Madam Justice Fleming found that the conditions set out by the Supreme Court of Canada in Soulos v. Korkontzilas,  2 S.C.R. 217, for a court to impose a constructive trust on the basis that it would be against good conscience to allow a party to retain property were not met. Those conditions are set out by Madam Justice McLachlin (now Chief Justice) at paragraph 45 of the judgment:
(1) The defendant must have been under an equitable obligation, that is, an obligation of the type that courts of equity have enforced, in relation to the activities giving rise to the assets in his hands;
(2) The assets in the hands of the defendant must be shown to have resulted from deemed or actual agency activities of the defendant in breach of his equitable obligation to the plaintiff;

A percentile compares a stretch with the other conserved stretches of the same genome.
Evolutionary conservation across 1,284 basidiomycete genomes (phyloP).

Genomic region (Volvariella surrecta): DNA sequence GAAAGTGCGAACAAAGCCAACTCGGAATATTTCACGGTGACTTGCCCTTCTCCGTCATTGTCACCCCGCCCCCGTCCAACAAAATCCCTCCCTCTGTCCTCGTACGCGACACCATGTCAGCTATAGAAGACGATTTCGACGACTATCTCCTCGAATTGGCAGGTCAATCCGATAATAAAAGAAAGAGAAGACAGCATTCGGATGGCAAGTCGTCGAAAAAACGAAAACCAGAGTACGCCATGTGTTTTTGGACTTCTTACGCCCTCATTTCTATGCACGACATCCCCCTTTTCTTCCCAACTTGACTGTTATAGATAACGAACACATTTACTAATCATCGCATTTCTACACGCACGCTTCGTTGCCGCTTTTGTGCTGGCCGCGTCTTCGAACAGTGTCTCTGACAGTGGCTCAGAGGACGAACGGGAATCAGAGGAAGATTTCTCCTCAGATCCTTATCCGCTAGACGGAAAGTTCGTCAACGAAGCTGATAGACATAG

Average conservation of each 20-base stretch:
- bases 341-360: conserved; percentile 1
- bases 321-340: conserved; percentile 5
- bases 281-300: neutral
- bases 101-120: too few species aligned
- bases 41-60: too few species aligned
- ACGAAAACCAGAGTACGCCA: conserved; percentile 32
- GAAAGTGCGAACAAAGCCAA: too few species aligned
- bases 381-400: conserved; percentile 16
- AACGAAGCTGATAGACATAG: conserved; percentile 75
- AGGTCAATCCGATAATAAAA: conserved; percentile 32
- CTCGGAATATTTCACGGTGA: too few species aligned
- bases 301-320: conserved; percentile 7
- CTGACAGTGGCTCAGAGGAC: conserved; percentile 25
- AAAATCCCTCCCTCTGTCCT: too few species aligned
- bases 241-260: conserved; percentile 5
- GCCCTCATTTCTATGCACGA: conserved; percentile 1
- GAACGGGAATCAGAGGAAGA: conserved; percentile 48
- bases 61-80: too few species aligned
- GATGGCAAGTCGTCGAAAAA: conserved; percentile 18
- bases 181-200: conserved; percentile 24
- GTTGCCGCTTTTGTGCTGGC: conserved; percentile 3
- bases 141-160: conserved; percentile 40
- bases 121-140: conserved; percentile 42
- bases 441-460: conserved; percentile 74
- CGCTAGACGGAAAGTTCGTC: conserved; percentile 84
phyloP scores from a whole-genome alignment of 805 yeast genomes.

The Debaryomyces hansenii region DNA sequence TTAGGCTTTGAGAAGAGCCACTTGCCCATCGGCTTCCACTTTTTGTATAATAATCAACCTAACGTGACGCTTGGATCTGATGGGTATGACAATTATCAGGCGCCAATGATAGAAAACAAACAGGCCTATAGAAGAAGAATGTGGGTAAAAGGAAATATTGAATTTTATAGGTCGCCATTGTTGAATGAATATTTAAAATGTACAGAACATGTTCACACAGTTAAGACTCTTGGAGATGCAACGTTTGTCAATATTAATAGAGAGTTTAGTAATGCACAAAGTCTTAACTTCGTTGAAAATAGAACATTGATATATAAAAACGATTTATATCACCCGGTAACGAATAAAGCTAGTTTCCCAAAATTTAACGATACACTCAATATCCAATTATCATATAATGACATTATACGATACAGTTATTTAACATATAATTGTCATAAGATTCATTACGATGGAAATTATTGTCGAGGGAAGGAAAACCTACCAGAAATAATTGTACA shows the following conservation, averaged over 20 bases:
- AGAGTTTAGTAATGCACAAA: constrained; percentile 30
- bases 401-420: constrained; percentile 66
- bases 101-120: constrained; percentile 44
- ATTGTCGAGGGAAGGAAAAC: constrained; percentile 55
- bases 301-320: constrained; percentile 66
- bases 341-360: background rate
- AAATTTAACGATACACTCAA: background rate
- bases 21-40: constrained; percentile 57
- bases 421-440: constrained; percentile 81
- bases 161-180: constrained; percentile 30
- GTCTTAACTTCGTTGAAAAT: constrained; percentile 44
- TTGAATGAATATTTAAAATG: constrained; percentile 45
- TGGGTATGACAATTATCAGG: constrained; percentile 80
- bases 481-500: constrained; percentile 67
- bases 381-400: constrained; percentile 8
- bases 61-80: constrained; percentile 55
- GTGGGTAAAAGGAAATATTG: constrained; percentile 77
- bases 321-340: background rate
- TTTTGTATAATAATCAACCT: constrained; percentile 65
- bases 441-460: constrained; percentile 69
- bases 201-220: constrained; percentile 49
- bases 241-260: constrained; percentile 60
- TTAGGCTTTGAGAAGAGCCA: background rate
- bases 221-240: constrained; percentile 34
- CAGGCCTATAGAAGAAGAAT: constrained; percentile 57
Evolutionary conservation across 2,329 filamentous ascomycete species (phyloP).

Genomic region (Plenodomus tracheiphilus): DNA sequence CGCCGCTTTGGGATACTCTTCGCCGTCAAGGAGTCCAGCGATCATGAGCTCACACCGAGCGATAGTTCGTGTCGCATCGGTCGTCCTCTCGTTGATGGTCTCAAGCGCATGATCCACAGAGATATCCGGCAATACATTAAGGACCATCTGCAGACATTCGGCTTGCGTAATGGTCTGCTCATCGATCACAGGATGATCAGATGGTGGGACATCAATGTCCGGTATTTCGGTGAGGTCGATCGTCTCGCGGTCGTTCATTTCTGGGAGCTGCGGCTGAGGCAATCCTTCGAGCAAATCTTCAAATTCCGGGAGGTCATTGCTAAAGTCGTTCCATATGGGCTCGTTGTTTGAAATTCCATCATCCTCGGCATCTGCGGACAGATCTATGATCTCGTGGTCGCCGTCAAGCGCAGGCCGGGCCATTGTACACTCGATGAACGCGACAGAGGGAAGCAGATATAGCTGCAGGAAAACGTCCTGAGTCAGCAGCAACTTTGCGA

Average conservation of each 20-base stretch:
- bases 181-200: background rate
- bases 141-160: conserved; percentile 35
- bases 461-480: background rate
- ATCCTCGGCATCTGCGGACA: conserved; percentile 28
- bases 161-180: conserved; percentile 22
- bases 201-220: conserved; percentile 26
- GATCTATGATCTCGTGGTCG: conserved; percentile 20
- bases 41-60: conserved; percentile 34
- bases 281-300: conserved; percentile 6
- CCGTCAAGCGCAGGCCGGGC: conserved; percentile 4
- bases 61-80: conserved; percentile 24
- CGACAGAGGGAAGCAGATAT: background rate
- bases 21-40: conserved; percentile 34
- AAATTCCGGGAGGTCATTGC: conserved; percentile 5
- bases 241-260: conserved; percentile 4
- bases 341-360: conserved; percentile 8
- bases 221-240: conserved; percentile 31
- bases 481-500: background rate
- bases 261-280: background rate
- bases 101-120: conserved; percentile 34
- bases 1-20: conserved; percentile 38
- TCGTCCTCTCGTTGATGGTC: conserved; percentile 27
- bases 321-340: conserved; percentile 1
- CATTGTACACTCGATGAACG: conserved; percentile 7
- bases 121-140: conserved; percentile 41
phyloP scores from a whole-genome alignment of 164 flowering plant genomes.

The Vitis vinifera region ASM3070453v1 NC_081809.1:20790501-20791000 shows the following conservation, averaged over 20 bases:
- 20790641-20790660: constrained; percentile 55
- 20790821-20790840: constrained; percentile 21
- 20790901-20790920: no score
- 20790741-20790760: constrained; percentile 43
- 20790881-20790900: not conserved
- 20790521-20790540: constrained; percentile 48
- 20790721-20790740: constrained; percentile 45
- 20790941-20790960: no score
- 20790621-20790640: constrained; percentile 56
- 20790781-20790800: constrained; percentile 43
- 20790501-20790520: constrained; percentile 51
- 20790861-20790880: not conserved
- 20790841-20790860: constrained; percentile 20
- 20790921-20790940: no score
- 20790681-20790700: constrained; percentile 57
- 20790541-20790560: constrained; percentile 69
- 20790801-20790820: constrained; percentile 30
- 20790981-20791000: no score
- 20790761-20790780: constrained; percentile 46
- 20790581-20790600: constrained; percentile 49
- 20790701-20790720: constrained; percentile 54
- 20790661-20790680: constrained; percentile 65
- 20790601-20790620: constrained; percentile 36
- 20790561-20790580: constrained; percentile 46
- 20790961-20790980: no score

(3) The plaintiff must show a legitimate reason for seeking a proprietary remedy, either personal or related to the need to ensure that others like the defendant remain faithful to their duties and;
(4) There must be no factors which would render imposition of a constructive trust unjust in all the circumstances of the case; e.g., the interests of intervening creditors must be protected.
Madam Justice Fleming found that Mr. Milne’s relationship with Ms. Milne following the consent order was not of such a nature that the law imposes a high duty of loyalty on Mr. Milne to protect Ms. Milne. He was not a trustee or other fiduciary. That being the case, there was no basis for the Court to impose a good conscience constructive trust on the insurance proceeds.
Ms. Milne was successful in her claim against Mr. Milne’s estate, and Madam Justice Fleming awarded her $500,000 out of the estate to compensate her for Mr. Milne’s breach of the consent court order.